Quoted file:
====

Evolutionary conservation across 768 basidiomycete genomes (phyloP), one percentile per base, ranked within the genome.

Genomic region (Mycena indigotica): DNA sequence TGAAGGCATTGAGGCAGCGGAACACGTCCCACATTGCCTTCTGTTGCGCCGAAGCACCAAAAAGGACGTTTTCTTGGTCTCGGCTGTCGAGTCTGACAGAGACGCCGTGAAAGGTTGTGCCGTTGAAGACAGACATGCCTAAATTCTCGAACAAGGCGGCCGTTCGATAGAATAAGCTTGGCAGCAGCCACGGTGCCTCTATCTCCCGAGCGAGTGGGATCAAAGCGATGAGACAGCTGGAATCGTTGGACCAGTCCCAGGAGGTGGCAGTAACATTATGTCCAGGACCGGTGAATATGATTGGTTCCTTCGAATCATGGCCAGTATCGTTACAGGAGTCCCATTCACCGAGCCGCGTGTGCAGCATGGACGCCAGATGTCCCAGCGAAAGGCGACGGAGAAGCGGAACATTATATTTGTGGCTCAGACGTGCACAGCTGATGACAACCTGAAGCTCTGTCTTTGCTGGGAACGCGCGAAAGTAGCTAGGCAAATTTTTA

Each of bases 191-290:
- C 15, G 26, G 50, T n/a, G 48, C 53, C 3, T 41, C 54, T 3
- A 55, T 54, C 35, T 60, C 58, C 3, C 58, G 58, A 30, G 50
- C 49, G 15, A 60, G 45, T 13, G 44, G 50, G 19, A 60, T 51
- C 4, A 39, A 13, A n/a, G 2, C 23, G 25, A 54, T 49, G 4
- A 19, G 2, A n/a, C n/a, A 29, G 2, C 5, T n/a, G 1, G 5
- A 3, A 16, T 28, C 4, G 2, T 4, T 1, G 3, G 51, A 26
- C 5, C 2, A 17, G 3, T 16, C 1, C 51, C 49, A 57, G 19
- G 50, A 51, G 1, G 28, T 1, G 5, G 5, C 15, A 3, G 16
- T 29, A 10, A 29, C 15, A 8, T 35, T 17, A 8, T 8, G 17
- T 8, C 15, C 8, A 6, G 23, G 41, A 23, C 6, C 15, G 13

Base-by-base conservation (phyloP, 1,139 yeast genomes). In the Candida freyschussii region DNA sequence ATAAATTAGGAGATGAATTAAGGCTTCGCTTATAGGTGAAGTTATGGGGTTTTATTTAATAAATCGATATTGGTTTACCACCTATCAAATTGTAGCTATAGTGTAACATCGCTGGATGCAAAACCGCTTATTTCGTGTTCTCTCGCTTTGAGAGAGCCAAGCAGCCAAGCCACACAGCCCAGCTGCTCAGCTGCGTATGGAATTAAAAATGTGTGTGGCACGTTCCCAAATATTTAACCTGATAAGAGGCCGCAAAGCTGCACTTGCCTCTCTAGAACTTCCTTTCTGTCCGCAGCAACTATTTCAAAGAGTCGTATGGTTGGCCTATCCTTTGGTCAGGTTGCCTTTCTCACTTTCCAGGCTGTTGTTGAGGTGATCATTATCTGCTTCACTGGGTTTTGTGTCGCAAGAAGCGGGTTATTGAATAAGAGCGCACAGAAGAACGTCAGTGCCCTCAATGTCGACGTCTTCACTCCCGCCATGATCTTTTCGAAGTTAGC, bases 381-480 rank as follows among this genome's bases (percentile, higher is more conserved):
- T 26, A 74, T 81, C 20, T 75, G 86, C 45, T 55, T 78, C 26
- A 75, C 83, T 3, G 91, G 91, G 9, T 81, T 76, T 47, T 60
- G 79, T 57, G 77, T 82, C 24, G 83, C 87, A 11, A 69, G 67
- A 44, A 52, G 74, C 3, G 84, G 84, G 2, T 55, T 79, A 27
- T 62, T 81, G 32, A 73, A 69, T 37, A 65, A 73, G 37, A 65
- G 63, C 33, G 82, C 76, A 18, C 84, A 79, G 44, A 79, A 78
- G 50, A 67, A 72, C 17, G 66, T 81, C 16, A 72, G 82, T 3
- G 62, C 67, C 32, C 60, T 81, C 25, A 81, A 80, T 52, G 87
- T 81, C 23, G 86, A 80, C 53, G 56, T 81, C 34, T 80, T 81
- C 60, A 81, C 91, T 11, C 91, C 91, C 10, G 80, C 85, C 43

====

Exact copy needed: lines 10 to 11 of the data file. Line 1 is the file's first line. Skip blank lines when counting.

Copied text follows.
- C 5, C 2, A 17, G 3, T 16, C 1, C 51, C 49, A 57, G 19
- G 50, A 51, G 1, G 28, T 1, G 5, G 5, C 15, A 3, G 16